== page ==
Jan 4, 2017

Railway mishap rate in Thane zone down by 10% in 2016 compared to previous year

Representative image

THANE: Intensive awareness campaigns about safe travel on trains and vigil along several track-crossing spots has helped the Central Railways reduce the mishap rate by nearly 10% in the Thane zone in 2016 compared to the previous year.

The Mumbai railway police statistics reveal that the number of fatal accidents in 2016 was 351 while in the year before, 391 people had died in various rail-related mishaps. The volume of injured passengers has also reduced to 354 this year.
Thane section, however, retains the dubious distinction of being the third most dangerous zone on the entire Mumbai railway network after Kalyan and Kurla that have been seeing the highest volume of railway accidents year after year.

Railway officials say that most mishaps occur due to commuters falling off trains or people getting knocked down while crossing tracks. The suburbs have witnessed a spurt in residential colonies that has seen a direct jump in passenger footfalls at the stations, especially those between Dombivli and Thane, but the same hasn't been matched with an increase in services.

Many passengers are forced to board crowded trains from Diva, Mumbra and Kalwa and travel on footboards, leading to instances of few falling off when the train is moving.

Further, several porous points along the tracks on either sides or level crossings has also led to a sporadic rise in number of people infringing on the tracks and getting run over. The two level crossings in Kalwa and Diva witness a high number of mishaps as people are tempted to cross over without using the bridges, informs a railway official. Few commuters from Vitawa and Kalwa often walk down the tracks to and from Thane station dangerously exposing themselves to being knocked down by speeding trains on the route.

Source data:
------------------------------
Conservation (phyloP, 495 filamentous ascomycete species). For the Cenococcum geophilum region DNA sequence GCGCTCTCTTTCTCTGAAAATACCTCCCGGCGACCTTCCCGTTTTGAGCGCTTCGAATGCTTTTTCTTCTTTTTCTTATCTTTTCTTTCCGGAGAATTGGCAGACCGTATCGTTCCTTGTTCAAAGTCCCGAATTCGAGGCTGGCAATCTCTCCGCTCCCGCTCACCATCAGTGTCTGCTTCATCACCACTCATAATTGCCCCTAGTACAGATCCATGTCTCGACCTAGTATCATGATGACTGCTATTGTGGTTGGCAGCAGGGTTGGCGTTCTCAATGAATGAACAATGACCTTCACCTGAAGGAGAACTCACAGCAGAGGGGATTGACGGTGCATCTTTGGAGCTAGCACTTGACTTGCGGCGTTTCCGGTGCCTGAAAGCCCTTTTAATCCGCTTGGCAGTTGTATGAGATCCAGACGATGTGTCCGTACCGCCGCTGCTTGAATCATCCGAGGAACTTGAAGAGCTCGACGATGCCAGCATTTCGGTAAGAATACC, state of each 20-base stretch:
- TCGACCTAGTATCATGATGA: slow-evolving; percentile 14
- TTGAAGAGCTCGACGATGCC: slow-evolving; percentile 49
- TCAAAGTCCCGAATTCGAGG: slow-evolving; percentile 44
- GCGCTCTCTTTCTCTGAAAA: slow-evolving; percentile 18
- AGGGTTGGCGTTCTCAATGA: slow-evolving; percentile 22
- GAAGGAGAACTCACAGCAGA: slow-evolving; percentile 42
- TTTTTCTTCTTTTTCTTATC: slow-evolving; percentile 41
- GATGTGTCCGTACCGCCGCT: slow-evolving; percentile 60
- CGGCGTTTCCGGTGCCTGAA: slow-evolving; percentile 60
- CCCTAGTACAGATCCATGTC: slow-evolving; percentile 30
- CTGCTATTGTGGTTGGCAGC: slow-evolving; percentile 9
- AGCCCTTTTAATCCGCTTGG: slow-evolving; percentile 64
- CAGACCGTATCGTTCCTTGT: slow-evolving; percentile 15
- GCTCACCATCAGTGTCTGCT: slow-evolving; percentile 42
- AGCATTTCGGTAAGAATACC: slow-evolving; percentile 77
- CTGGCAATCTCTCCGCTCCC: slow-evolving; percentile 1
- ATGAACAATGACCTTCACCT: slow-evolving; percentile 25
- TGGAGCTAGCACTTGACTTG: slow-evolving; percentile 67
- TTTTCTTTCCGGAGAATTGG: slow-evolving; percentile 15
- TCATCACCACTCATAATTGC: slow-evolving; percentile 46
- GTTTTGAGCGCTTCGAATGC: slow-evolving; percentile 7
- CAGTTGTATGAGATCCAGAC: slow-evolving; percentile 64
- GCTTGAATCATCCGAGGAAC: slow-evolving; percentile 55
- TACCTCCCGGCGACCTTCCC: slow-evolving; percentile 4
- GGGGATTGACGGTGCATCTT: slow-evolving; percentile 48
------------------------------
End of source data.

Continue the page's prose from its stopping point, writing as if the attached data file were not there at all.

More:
Officials claimed the drop in mishap figures was majorly due to concerted efforts of the railways and the police to make aware of the perils of dangerous travel and said they were working to further reduce the fatalities this year. Several initiatives including increasing height of platforms, meeting religious leaders in Mumbra to publicly caution youngsters from not travelling on footboards, making continuous announcements or displaying graphics which seems to have had an impact, said railway officials from the Thane section.

An official illustrates saying that while there were several cases of passengers losing lives and limbs in 2015 by falling in gap traps, not many similar cases were reported last year.

"Height of platforms was increased wherever necessary and passengers continuously alerted of not boarding or alighting moving trains," said an official.

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"We have also been cautioning commuters against the perils of travelling rooftop or footboard or even crossing tracks. We started few shuttle services between Kurla and Kalyan and also gave a halt to fast trains and Diva that may have helped reduce some load off the section," says a Central Railway official.

Meanwhile, activists have said the efforts need to be made to further reduce the numbers. "Maximum number of mishaps occurs because of line crossing. We have asked the railways to remove ramps from the platform ends and also start Diva locals that could help reduce the mishap numbers in this section," said Adesh Bhagat of Diva passenger association after he sent his observations to reduce fatal mishaps to the railways last year.

"Areas beyond Thane have expanded rapidly in the last five years but the ratio of services hasn't matched it leading to massive crowding during peak hours. The authorities have failed to ensure any safety aspects as commuters are falling victim to mishaps. The platform height at Kalyan needs to be increased urgently," complained Shyam Ubale, a representative of the suburban railway passenger association beyond Kalyan.

However, in terms of volume of railway accidents year after year, Thane section ranks as the third most dangerous zone on the entire Mumbai railway network after Kalyan and Kurla. Many passengers board crowded trains from Diva, Mumbra and Kalwa and travel on footboards, leading to instances of few falling off when the train starts moving
Source - Times Of India